“He didn’t really say much, and we were all just shocked when it was confirmed,” Ramone Sanders Sr. said. “It’s like one of those devastating blows that’s hard to handle. We were told there was a chance it was something, but we had been praying to God that it’s not cancer. After it all set, we all hugged each other close, and cried.”
With a daughter, Neveah, born just six weeks before he was injured, Sanders was determined to fight. He began chemotherapy in January. Before his second treatment, Sanders traveled to Atlanta for the Super Bowl, with tickets provided by his favorite player, then-Los Angeles Rams cornerback Marcus Peters (the son of Sanders’ coach at McClymonds, Michael Peters). Attending his first Super Bowl allowed Sanders to momentarily cast his worries aside as he wore a Rams shirt and a white beanie to the game at Mercedes-Benz Stadium.
“It’s a moment I’ll never forget,” Sanders Sr. said. “It was exciting to see my son, with what he was facing, just experience a moment where he was happy and excited.”
Sanders returned to Oakland to continue his fight, putting aside his love of sports (he played football and basketball at McClymonds) and fashion. (“He wore clothes that were different and he had a certain aura about him,” said Brown.)
His confidence never wavered, as Sanders often spoke about his desire to open a camp to help kids — just as Marshawn Lynch, a mentor to Sanders since he was 13, has continued to provide for the youngsters in Oakland.
Sanders was looking forward to attending the Make a Joyful Noise: The Musical Miracle concert that was scheduled to honor him on Nov. 24.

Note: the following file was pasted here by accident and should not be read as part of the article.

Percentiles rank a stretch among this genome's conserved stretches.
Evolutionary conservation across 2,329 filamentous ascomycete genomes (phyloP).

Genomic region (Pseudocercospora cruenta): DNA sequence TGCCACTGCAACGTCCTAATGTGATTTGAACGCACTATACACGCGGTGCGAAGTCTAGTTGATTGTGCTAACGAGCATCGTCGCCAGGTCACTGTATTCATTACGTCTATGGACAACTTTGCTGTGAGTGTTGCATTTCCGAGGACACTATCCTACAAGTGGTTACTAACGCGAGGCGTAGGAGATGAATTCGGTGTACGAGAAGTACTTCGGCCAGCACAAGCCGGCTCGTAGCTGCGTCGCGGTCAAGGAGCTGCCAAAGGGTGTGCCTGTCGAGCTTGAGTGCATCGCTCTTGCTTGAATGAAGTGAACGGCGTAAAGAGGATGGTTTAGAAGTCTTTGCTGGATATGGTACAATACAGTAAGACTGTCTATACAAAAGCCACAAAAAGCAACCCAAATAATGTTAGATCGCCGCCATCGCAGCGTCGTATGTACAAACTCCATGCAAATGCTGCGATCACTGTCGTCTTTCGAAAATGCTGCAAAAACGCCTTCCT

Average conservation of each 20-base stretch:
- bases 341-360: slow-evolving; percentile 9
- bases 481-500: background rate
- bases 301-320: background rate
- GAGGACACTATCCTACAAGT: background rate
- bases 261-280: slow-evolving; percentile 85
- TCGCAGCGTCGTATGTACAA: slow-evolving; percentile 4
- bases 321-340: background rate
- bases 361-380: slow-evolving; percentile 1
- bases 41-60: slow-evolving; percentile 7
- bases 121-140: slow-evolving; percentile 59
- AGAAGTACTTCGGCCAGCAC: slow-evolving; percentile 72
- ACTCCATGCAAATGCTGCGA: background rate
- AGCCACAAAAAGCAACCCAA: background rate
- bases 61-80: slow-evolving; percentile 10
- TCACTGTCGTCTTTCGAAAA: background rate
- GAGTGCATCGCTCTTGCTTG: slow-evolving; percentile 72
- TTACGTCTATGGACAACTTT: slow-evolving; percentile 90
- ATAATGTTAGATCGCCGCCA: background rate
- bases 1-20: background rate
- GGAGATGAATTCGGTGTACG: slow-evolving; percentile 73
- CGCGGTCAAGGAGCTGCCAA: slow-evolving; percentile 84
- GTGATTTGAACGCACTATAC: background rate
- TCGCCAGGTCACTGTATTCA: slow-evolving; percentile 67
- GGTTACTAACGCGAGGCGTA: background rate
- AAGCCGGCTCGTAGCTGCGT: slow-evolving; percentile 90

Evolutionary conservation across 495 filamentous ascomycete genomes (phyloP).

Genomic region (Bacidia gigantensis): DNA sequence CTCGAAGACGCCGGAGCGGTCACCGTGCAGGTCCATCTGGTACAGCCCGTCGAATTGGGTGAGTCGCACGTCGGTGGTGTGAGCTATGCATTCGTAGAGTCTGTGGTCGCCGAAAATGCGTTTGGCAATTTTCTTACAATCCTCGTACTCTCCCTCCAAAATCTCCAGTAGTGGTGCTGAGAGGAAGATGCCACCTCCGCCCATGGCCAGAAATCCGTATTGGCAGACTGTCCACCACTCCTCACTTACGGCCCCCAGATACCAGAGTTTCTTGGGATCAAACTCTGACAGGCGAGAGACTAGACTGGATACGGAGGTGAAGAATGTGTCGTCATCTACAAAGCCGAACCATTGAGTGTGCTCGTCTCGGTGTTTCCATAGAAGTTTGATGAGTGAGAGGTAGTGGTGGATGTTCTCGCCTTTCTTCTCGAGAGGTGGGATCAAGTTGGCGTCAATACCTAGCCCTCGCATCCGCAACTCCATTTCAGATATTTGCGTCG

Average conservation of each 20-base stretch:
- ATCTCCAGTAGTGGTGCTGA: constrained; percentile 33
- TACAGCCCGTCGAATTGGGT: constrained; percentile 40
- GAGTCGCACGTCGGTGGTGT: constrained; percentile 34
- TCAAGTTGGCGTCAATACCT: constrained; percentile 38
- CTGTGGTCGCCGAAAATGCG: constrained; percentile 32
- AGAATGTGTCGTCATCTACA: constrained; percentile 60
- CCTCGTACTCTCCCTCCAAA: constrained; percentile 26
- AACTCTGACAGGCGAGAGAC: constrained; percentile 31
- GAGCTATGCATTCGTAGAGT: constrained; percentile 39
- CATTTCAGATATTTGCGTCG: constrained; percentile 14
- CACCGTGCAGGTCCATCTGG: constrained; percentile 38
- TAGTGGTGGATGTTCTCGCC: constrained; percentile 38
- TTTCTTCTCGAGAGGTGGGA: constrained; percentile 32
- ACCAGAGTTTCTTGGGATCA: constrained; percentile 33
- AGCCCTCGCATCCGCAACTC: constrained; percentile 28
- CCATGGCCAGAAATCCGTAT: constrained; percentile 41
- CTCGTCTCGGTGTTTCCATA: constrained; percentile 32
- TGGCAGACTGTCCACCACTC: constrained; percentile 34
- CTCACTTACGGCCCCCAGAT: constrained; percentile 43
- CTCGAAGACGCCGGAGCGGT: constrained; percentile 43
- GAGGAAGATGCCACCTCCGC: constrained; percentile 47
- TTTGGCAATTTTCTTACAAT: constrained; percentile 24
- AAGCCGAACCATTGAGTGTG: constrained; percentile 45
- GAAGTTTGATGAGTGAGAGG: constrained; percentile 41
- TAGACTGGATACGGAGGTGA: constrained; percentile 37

But while Sanders never lost hope, his condition never improved. On Nov. 14, 10 days before the scheduled concert, doctors gathered the family for a meeting at UC San Francisco hospital that Sanders Sr. outlined in a gut-wrenching Facebook Live post. There was nothing more that could be done for Sanders medically. The tubes that helped him breathe were going to be removed.
Sanders’ cancer was terminal.
His parents were told first, and had their moment to cry. A short time later, the news was delivered to Sanders, who had a tube down his throat.
“When they doctors told him, he didn’t cry,” Sanders Sr. said. “He reached out and shook the doctors’ hand, and wrote ‘thank you’ on the pad, with an exclamation point.”
In his last conversation with his mother, Sanders’ thoughts were on family. “Momma, keep [D’anna Pierre-Jones, his fiancee] and Neveah close to you. Please take care of them. I love you.”
In his last conversation with his father, “I told him I loved him, and said he loved me, too,” Sanders Sr. recalled. “And he said, ‘Do what you can do to get me to my musical.’ ”
Two days after Sanders’ death, that concert went on at New Beginnings Church in Oakland with dancers, singers and words honoring his life. Among the hundreds of friends, family and teammates there was Lynch.
Sanders died as the Last Chance U crew was wrapping up its filming of the Laney College 2019 football season. If Sanders were healthy, there’s no doubt in anyone’s mind that he would have been a central figure in the coverage.
“I’ll remember him at practice bumping into me, and telling me, ‘You know, I can stop your offense anytime I want,’ ” Beam recalled of Sanders. “Each time I talked to him, I encouraged him to take classes, because I fully expected him to be back with us on the field.
“It’s a tragedy that this happened,” Beam added. “It was tough to see him the way he was at the end. But the image I’ll always carry is a great football player with a lot of potential. And an even better person.”